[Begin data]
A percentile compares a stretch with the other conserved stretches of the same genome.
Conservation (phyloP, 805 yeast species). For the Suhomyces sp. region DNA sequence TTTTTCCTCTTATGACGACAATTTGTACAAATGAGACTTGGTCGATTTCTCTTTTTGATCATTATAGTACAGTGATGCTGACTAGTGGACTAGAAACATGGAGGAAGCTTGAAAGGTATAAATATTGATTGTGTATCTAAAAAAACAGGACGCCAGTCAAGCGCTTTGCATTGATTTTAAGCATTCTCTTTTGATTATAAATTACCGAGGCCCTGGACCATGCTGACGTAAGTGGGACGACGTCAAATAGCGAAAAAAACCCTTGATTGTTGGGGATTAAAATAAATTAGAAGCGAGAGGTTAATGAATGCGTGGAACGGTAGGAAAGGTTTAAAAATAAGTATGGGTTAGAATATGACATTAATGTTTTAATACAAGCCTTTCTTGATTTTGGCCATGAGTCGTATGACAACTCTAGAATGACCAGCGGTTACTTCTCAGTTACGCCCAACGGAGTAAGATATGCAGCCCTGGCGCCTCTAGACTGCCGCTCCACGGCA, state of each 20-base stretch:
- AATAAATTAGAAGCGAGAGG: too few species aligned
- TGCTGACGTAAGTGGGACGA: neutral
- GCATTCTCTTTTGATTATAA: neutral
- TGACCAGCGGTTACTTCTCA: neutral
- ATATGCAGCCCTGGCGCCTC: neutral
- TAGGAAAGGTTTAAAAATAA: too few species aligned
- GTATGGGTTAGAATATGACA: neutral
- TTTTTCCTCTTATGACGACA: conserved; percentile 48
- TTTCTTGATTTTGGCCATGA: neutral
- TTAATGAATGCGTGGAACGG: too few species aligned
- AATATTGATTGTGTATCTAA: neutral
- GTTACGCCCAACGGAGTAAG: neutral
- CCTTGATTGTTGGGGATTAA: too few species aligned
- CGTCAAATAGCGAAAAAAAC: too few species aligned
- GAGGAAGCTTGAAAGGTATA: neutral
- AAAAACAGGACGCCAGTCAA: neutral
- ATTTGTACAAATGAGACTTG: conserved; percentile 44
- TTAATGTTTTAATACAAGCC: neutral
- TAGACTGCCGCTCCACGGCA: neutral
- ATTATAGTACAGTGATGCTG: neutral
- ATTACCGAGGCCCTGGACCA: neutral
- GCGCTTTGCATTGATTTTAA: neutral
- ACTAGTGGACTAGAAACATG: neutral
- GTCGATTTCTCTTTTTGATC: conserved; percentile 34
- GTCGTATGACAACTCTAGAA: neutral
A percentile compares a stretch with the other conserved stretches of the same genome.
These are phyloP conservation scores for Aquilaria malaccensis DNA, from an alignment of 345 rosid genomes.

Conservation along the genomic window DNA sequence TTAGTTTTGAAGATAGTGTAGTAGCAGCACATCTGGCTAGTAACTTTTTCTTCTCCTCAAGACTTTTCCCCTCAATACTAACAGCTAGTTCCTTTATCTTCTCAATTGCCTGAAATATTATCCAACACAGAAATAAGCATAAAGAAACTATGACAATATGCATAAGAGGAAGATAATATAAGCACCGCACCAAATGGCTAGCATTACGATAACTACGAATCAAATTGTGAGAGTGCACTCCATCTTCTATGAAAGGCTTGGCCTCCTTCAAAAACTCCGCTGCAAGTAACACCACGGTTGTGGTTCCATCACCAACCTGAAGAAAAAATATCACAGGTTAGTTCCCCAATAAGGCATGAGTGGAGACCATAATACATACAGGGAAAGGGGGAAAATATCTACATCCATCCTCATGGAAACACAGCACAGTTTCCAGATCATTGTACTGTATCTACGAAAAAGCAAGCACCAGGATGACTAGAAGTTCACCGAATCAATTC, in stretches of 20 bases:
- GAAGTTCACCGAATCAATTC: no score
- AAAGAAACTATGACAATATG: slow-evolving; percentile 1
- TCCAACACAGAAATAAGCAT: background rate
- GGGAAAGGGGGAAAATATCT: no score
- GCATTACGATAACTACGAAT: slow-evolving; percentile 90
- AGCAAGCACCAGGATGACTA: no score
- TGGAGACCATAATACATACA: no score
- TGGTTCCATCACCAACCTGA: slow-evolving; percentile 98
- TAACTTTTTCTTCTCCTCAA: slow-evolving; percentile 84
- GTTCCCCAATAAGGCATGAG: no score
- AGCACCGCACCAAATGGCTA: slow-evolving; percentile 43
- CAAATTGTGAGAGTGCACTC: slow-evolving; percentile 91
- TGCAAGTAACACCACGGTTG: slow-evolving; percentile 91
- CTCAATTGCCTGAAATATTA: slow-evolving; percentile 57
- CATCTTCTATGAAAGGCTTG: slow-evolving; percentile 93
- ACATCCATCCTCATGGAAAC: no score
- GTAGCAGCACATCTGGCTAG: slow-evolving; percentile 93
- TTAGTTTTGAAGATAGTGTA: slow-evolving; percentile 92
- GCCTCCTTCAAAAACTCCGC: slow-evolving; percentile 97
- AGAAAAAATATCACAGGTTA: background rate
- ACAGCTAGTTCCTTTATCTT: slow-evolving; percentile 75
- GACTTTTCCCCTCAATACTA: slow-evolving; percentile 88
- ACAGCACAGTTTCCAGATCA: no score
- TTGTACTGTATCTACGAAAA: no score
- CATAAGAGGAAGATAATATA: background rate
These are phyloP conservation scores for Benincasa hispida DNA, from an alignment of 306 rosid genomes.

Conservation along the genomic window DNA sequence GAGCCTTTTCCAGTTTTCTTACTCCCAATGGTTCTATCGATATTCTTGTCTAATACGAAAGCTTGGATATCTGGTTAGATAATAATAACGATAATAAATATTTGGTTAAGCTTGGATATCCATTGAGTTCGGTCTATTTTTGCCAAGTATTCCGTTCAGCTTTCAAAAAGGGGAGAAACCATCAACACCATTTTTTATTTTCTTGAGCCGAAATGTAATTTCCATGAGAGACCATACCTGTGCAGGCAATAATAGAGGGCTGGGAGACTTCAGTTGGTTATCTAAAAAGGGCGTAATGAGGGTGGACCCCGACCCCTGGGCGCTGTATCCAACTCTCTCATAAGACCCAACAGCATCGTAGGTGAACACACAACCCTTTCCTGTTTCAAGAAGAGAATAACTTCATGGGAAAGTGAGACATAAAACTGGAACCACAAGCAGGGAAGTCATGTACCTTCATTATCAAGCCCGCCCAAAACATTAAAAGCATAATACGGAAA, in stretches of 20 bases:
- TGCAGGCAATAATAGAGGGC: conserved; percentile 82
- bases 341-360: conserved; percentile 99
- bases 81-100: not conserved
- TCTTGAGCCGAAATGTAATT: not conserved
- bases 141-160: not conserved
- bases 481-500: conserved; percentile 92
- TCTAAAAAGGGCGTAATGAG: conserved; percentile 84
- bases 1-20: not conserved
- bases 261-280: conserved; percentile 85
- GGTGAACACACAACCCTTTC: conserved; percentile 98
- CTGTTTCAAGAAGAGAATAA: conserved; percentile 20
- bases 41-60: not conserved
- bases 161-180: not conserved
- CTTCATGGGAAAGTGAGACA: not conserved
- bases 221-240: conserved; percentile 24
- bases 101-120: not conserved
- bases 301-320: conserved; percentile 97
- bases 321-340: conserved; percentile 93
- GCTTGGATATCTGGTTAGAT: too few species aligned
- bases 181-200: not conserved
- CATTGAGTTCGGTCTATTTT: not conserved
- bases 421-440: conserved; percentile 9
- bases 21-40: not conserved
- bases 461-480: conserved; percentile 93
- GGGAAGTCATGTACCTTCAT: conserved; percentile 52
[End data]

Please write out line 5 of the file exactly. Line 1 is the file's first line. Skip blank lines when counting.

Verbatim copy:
- GCATTCTCTTTTGATTATAA: neutral